Man in custody following threats tied to Van Dyke trial, police say
Jason Van Dyke killed 17-year-old LaQuan McDonald on the 4100 blocks of South Pulaski Road in Chicago, Illinois on October 20, 2014.
Van Dyke listened silently as the verdict was read, taking a swig from a water bottle at one point.
In a statement Chicago cardinal Blase Cupich appealed for protesters to remain peaceful, declaring “hate has no place” in the city.
The shooting sparked a nationwide outcry.
Dyke became the first Chicago police officer convicted of murder for an on-duty shooting in almost 50 years.
Officer Van Dyke faces up to life in prison, and the judge revoked his bond after the jury delivered its verdict.
Another possibility is that the defense will ask, under complicated legal rules, for the judge to merge the crimes for which Van Dyke is convicted for sentencing purposes since they were all tied to a single event, Mr. Greenberg said.
Make no mistake about Cook County Judge Vincent Gaughan: He is in charge of Van Dyke’s trial.
The family of Laquan McDonald spoke to media following the announcement of the Van Dyke verdict Friday afternoon at Grace Memorial Church, saying the verdict “was a victory for everyone”.
Prosecutors stressed that Van Dyke was the only officer to ever fire a shot at McDonald.
The shooting was captured on a grainy police dashcam video. Police said he was holding a knife. McDonald was pronounced dead at hospital.
What happened at the trial?
“I’m really happy”, Curtis said, “I really felt like if they had returned a not-guilty verdict I would have burst into tears immediately”.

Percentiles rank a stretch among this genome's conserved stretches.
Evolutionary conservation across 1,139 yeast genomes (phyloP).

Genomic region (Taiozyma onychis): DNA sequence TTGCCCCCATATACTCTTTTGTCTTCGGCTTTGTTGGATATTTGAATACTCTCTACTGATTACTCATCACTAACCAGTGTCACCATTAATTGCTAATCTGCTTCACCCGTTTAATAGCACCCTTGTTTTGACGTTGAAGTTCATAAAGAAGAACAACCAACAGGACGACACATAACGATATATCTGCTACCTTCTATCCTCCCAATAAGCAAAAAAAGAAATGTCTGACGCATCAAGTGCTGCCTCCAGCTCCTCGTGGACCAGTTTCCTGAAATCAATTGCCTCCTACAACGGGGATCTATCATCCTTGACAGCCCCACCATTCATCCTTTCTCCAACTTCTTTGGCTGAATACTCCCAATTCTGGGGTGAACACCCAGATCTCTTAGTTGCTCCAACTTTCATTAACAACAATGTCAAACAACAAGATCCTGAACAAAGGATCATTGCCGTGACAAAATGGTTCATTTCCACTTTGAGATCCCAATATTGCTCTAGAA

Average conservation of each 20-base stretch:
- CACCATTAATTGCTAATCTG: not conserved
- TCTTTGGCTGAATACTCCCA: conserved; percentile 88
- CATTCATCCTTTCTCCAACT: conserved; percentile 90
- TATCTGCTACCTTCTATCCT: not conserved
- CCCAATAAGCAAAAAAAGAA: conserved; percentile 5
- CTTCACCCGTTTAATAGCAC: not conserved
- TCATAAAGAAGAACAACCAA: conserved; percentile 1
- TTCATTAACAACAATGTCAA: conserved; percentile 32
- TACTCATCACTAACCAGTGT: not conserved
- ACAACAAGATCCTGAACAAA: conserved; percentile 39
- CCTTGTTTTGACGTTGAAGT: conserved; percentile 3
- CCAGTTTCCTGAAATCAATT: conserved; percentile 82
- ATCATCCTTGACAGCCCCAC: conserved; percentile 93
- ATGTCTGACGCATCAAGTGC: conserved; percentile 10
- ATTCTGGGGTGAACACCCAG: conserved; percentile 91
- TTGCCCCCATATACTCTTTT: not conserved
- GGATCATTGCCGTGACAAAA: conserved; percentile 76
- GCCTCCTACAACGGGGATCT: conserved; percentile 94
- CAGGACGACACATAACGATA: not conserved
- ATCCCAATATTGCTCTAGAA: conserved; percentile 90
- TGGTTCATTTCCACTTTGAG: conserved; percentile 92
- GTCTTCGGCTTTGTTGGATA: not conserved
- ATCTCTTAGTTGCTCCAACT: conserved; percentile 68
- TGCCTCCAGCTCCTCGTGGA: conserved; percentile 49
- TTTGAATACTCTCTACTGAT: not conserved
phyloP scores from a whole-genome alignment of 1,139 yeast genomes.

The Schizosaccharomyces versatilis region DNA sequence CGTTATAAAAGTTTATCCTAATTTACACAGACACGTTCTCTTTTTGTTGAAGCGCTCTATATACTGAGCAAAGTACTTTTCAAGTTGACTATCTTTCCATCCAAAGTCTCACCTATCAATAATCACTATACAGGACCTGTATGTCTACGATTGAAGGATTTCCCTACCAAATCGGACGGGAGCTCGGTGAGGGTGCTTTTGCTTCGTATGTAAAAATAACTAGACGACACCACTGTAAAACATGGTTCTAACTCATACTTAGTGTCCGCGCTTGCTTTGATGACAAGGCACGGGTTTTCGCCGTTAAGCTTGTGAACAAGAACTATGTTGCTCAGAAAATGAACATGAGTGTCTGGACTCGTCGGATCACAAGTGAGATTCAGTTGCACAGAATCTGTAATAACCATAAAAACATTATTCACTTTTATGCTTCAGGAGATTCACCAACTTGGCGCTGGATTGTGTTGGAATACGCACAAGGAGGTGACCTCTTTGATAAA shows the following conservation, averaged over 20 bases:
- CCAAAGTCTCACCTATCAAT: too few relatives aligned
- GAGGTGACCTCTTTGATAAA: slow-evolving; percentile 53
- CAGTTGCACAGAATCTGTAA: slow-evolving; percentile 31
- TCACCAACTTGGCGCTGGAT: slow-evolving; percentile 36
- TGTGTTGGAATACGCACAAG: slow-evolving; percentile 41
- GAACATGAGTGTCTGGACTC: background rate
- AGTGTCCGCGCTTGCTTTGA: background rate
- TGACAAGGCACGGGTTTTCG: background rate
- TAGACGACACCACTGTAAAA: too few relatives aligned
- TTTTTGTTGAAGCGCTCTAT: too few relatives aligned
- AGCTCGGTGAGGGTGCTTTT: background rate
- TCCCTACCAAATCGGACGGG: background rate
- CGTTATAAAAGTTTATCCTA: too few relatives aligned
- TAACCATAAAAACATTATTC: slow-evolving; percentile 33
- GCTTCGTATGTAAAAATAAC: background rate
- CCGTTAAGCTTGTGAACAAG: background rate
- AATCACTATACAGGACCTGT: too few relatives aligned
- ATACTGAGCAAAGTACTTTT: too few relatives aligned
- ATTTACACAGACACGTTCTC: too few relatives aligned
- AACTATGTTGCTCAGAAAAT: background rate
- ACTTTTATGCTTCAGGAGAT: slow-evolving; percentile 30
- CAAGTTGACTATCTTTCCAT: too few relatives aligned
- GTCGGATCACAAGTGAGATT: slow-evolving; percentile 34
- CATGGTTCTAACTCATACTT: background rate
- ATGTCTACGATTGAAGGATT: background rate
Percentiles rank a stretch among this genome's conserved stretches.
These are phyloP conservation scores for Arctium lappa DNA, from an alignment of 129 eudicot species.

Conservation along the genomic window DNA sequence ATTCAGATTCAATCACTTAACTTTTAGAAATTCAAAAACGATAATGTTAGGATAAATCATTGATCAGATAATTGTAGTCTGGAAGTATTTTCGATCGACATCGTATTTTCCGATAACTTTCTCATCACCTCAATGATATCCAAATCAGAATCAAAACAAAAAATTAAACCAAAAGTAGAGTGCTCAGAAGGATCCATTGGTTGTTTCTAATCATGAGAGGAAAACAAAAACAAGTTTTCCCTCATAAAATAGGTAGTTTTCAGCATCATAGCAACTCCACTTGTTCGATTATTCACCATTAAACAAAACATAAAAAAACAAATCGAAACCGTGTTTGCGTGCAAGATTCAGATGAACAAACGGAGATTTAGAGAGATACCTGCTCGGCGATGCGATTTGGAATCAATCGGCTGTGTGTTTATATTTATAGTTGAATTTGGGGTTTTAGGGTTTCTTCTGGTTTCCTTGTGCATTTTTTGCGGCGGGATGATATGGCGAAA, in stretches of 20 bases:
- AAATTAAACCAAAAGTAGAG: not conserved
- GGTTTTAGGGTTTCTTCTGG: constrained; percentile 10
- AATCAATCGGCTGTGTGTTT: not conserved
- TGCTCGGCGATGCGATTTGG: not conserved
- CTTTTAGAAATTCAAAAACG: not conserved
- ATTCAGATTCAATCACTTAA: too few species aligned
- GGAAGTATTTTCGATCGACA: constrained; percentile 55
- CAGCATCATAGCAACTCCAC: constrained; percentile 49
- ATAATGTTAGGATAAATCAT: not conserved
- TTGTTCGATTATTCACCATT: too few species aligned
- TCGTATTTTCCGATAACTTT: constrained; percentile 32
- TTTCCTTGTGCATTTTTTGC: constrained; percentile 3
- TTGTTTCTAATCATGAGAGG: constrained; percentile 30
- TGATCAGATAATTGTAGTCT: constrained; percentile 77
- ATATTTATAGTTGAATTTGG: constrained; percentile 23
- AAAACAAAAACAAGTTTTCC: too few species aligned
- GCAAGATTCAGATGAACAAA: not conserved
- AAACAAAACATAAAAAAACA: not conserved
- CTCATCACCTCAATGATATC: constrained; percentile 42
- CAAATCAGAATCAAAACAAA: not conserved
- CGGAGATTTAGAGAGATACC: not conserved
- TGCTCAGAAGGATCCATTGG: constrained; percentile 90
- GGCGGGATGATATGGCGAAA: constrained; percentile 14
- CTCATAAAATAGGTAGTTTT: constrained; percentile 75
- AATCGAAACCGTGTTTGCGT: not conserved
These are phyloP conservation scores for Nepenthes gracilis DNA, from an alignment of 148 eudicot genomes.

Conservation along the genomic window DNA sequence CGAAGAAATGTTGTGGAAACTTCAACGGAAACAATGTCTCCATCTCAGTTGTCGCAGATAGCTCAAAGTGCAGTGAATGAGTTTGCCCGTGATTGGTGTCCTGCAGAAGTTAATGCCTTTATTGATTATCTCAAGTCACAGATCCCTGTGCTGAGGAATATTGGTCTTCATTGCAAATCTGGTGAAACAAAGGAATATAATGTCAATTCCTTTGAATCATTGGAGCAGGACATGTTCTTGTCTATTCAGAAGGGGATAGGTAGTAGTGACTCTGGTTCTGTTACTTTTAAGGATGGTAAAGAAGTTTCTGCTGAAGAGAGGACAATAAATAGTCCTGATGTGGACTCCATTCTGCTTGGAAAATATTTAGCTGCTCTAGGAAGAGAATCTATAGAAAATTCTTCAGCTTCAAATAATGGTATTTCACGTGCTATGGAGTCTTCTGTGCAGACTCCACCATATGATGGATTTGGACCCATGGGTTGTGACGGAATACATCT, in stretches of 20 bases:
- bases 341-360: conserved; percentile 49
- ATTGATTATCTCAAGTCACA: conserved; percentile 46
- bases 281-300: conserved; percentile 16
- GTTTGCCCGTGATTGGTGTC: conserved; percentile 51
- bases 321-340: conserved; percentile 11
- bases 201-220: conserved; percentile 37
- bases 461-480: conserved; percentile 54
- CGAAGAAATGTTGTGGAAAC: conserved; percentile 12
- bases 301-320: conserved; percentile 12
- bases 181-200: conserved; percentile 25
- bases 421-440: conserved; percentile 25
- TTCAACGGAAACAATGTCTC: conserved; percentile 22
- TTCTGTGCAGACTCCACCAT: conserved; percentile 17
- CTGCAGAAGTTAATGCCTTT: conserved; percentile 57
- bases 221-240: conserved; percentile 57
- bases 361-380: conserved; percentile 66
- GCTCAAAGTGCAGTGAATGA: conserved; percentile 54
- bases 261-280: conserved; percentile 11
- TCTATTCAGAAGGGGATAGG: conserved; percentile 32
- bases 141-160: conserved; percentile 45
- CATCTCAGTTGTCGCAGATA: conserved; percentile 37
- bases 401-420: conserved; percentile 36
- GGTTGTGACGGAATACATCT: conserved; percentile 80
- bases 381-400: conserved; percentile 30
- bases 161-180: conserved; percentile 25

“[His] eyes were bugging out”.
“I could see him starting to push up with his left hand off the ground”. I could see the pain in these people.
During the trial, Mr Van Dyke was still a member of the Chicago Police Department, though he was suspended without pay pending the outcome.
An investigation by the Independent Police Review Authority found that the officers reported Cross had brandished and fired a gun at them, but the investigation also revealed that the firearm found at the scene was inoperable.
Surveillance footage of the incident showed Van Dyke appeared to shoot McDonald while the younger man was walking away from the officer.
The city had expected protests to ensue should the verdict clear Van Dyke’s name, though it looks like they’ll only have to contend with celebrations now.
After the footage was released in November 2015, Emanuel ousted his police superintendent, Garry McCarthy, who later said he was a fall guy and is now running for mayor.
But prosecutors say it’s the right result and justice has been done.
Mr. Van Dyke was charged in 2015 when protests against police brutality were sweeping the nation, putting pressure on prosecutors to act.
Groups of demonstrators took to the streets for several hours after the verdict, chanting, “The people united will never be defeated”, and “Sixteen shots and a cover up”. CPS announced that it wouldn’t punish students for participating in walkouts or protests, as long as they don’t exceed 30 minutes. “It’s like we have a mid-20th-century police department in a 21st-century city”. He added: “It shows a perspective, but it’s the wrong perspective”.
Police have been put on 12-hour shifts to bolster available numbers by up to 4,000 officers.
Authorities in Chicago were anxious that unrest might occur if a not guilty verdict came back. They gathered in front of the mayor’s home, on Lake Shore Drive and even on two lanes of the Dan Ryan Expressway to call attention to police reform and what they charged was a cover-up from city hall.